Skagit Audubon

Watching birds, protecting habitat, connecting with nature

Conservation Report, October 2019

MannsBy Tim Mann

Fall brings return of avian abundance to Skagit’s bays and river deltas: so many ducks, snow geese, swans, hawks, falcons, bald eagles, great blue herons. This remnant of once much more widespread natural abundance did not just happen. Some once rare species are now common again thanks to protection, concerted effort, and investment. We’re mindful too of species in decline. The marbled murrelet could be gone from Washington within a few decades. Wintering Western Grebes and Surf Scoters were once much more numerous.

And other birds, ones not associated with the bays and adjacent fields? If you have a hunch that bird populations in fields and forests have declined, there’s now well-researched basis for that idea. On September 19th the journal Science published a large-scale study estimating avian loss in North America. Using multiple data sets to look at 529 bird species, the study found that since 1970 the number of North American birds has dropped by nearly 3 billion, almost a quarter of the total population. Declines have varied with type of habitat as well as species. Waterfowl and certain raptors are among the few increases, the very species so conspicuous in Skagit winters and that have received much conservation attention. Read more at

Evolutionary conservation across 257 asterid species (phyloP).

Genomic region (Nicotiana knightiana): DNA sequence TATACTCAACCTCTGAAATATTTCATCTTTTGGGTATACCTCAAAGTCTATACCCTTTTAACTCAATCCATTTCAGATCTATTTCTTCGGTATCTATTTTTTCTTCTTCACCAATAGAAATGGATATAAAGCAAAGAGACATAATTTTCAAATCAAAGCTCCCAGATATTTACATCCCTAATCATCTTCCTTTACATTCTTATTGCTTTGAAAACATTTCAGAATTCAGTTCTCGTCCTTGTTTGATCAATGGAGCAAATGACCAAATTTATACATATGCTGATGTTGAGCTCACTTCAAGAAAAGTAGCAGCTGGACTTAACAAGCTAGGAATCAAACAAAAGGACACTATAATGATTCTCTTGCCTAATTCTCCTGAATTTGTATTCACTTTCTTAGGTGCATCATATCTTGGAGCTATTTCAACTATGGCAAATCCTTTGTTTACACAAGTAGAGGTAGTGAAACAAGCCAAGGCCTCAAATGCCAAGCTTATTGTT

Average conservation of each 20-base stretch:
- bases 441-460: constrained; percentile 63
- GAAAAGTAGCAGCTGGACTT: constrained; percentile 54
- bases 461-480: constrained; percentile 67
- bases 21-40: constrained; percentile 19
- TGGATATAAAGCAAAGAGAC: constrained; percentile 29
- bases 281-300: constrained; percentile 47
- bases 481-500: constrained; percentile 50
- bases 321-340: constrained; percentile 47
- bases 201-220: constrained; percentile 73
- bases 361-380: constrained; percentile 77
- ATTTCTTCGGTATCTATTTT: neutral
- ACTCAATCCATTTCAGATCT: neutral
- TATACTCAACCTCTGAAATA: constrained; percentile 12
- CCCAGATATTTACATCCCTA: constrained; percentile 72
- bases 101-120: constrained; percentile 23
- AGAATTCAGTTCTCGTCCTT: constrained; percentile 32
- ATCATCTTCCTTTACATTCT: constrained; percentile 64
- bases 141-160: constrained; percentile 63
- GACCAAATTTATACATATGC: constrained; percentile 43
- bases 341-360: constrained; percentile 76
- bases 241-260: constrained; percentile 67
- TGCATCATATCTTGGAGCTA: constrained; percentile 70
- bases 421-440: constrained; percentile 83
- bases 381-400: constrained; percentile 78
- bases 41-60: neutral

This news combined with National Audubon’s 2014 report projecting serious declines in birds from habitat loss due to climate change ( paints a grim picture. Together, these studies should command everyone’s attention. The fate of birds is ours too. Their decline is yet another warning that change must happen. The biggest need is addressing human-caused climate change in a concerted way. Elected leaders and captains of industry must act, but we can all help reverse avian decline. Support protection of wildlife habitat by public agencies and land trusts, keep cats indoors, reduce bird/window collisions, don’t use pesticides, plant native plants. For more ideas: Participate in conservation advocacy too. Audubon focuses on issues relevant to its mission “to conserve and restore natural ecosystems, focusing on birds, other wildlife and their habitats for the benefit of humanity and the earth’s biological diversity.” What kind of world do we want?

For information on national and Washington State Audubon conservation issues: and For regional and local issues of special concern to Skagit Audubon:


Skagit Audubon

Read The Skagit Flyer, Our Newsletter

Get Membership Information

Skagit Audubon Society holds monthly meetings on the second Tuesday of each month except for the months of July and August. We meet at 7:00 pm at Padilla Bay Interpretive Center (Google map), 10441 Bayview-Edison Rd. Mount Vernon. Meetings are open to all.

The board of directors meets at the same location at 7:00 pm on the first Tuesday of each month, except for the months of July and August.